Rail service in and out of Vancouver has been restricted by the damage from a major wildfire on CN and CP’s main lines
Rail traffic, including grain, is backed up in British Columbia due to forest fires but the size of the problem is unknown.
“It’s a very fluid situation,” Branden Leslie, policy and government relations manager at the Grain Growers of Canada, said July 12.
Grain companies contacted about the backlog said they either couldn’t or wouldn’t comment.
All commodities, bulk shipments and containers, are backlogged because of fire damage at Lytton, B.C. In turn, ships are waiting at the Port of Vancouver and there have been reports of at least two re-routed to Prince Rupert.
As of July 12, the Vancouver Fraser Port Authority reported four grain ships at berth and nine at anchor.
The delays come after strong grain movement in the last several months as the crop year winds down.
Milt Poirier of QGI Consulting said during a Grain by Train podcast last week that he had observed the one thing that could disrupt movement was an external shock and that certainly happened June 30.
The fire that day during a record-breaking heat wave destroyed the community of Lytton, B.C., and stopped traffic on both national railways, which run through the area.
Both Canadian National Railway and Canadian Pacific Railway lost rail infrastructure including ties and in CN’s case a critical bridge.
CP was able to resume operations by July 5 but an order from federal transport minister Omar Alghabra shut both companies down again for 48 hours beginning July 9.
Effective July 11, new orders are in place nationally and regionally to address fire risk concerns. For example, trains will run at lower speeds where risk is greater and no locomotives can run in areas where the danger is considered extreme unless they have been inspected in the previous 15 days to ensure combustible material such as accumulated oil has been removed.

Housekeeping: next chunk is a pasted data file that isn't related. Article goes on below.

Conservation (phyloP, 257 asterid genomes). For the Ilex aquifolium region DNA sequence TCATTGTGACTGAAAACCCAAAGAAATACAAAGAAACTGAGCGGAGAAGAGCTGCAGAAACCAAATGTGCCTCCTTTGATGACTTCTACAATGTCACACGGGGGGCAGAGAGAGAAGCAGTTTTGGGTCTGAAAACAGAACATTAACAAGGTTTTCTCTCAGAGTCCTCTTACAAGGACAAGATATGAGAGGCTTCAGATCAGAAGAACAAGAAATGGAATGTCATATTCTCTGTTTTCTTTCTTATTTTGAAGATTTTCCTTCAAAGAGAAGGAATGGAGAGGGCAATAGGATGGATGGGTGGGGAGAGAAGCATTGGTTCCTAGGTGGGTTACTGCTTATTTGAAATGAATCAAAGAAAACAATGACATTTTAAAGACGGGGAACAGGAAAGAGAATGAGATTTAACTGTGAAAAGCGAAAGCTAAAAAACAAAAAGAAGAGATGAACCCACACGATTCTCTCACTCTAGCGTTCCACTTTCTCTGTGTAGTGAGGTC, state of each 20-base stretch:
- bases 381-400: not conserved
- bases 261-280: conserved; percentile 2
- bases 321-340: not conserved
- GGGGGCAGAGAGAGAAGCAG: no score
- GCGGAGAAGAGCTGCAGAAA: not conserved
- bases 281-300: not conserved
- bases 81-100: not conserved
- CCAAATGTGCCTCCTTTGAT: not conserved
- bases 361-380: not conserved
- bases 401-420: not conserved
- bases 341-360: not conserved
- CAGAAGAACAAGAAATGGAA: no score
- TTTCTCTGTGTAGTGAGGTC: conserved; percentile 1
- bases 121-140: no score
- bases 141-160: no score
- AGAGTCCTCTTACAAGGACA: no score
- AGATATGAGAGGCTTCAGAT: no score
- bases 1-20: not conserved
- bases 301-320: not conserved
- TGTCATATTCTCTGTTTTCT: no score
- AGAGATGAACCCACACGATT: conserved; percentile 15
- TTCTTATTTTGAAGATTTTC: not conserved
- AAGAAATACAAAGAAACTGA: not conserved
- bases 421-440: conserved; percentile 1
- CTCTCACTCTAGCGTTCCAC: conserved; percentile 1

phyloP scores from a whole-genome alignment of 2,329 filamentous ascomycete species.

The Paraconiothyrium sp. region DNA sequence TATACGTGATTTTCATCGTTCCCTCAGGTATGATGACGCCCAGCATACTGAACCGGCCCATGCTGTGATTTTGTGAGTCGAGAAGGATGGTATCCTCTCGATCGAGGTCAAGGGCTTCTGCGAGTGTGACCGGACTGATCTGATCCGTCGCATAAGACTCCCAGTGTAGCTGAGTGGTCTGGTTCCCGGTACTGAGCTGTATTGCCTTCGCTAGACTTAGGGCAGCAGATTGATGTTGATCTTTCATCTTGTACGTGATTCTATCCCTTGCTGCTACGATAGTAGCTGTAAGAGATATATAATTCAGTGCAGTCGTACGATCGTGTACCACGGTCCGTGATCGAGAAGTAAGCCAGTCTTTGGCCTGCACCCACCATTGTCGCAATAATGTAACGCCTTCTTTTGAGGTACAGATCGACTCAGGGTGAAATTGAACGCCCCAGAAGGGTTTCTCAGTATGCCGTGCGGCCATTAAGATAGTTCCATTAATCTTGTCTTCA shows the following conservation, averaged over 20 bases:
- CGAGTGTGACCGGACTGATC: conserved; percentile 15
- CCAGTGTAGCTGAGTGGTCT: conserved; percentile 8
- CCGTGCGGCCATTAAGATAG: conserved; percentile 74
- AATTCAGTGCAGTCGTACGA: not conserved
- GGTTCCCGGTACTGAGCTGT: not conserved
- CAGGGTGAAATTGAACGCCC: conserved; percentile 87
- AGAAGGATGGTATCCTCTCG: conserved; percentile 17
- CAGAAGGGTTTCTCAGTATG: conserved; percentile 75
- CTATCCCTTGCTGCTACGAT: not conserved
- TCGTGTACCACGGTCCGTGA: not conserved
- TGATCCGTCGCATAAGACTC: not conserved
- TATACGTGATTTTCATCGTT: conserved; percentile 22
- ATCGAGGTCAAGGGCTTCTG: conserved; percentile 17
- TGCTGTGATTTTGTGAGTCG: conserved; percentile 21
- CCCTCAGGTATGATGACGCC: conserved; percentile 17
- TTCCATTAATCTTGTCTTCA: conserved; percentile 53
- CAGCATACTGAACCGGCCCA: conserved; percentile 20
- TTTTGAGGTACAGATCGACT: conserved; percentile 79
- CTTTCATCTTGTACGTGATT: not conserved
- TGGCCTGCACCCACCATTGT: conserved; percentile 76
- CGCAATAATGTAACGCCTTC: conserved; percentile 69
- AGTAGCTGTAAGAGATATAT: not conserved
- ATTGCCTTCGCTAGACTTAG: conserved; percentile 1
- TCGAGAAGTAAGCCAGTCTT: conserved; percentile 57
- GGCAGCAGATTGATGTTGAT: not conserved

The orders are in place until Oct. 31. The railways have also been ordered to be able to respond to any fires within 60 minutes. Patrols of the rail lines in the Kamloops to Boston Bar area will be stepped up.
The cause of the June 30 fire is still unknown. The Transportation Safety Board is investigating whether a train was responsible.
Poirier said the impacts of the fire could be felt longer than some think.
“I think there’s a pretty good case to be made that there’s going to be not an insignificant impact on order fulfilment performance in weeks 49 and 50,” he said. “This is not going to be a fast fix.”
The delays affect loaded trains heading to port but also mean empties can’t be returned to the Prairies.
He said people have to understand that this backlog isn’t just grain but all commodities. Railways will have to prioritize traffic as it begins to move.
Poirier said railways can be affected by unexpected events like this, but not usually in the same place at the same time.
Fortunately, noted Leslie, this isn’t the height of the grain-shipping season.
In a memo to customers late last week the port said demand for large vessel anchorage was exceeding capacity.
“All anchorage class assignments are experiencing heightened demand. Vessel operators are slow steaming to delay arrival in Vancouver,” the memo said.
Delays at port will add demurrage issues to the mix.
A CN spokesperson said the company is engaged in both the fire investigation and relief efforts for the community.
“Traffic northbound and eastbound from Vancouver, as well as traffic inbound to Vancouver from east/north of Kamloops continues to be affected by this situation,” said a July 12 statement. “CN has been working with the local authorities and First Nations to allow authorized CN representatives to inspect the area. Once the scope is further established, CN will be in a better position to estimate the time needed for repairs.”
CN is working to detour traffic as much as possible to alleviate congestion.
Both companies have contributed to relief efforts. CP has pledged $1 million while CN has promised $1.5 million.